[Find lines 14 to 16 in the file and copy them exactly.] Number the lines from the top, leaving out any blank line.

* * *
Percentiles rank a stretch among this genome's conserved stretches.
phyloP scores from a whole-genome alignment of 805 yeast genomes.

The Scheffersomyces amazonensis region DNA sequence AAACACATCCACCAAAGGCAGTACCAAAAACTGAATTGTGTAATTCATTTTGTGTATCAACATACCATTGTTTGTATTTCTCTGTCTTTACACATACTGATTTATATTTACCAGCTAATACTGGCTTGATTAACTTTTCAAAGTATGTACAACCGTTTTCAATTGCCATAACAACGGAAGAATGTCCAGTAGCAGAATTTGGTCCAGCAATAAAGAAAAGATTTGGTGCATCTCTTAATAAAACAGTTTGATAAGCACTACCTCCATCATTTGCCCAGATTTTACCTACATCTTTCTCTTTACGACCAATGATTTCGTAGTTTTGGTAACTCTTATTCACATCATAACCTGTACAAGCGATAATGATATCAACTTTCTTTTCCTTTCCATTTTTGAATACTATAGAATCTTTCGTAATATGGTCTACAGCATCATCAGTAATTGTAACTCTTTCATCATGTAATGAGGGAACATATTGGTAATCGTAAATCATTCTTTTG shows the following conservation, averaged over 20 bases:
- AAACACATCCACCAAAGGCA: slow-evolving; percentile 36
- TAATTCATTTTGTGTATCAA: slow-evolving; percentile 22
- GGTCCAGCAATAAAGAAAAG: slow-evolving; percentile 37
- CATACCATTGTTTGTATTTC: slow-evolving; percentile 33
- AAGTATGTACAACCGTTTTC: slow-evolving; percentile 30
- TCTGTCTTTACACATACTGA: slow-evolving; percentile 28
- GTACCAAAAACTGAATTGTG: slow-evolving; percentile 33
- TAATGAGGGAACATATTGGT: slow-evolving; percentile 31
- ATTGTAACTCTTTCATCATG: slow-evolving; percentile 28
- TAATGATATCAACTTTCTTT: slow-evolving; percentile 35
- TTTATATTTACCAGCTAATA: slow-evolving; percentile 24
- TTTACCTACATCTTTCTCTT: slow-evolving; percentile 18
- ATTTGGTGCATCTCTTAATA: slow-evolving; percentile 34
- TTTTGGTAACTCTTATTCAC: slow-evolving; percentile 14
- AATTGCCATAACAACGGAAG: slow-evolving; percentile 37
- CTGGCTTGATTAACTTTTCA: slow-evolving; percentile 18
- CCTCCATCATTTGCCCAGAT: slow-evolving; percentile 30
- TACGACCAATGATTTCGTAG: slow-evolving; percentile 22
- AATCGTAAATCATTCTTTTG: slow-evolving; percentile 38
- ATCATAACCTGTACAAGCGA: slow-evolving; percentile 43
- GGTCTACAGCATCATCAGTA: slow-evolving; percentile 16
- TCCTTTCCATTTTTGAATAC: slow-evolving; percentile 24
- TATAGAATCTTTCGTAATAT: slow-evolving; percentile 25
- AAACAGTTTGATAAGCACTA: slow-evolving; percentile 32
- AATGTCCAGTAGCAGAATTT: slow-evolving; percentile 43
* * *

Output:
- TTTATATTTACCAGCTAATA: slow-evolving; percentile 24
- TTTACCTACATCTTTCTCTT: slow-evolving; percentile 18
- ATTTGGTGCATCTCTTAATA: slow-evolving; percentile 34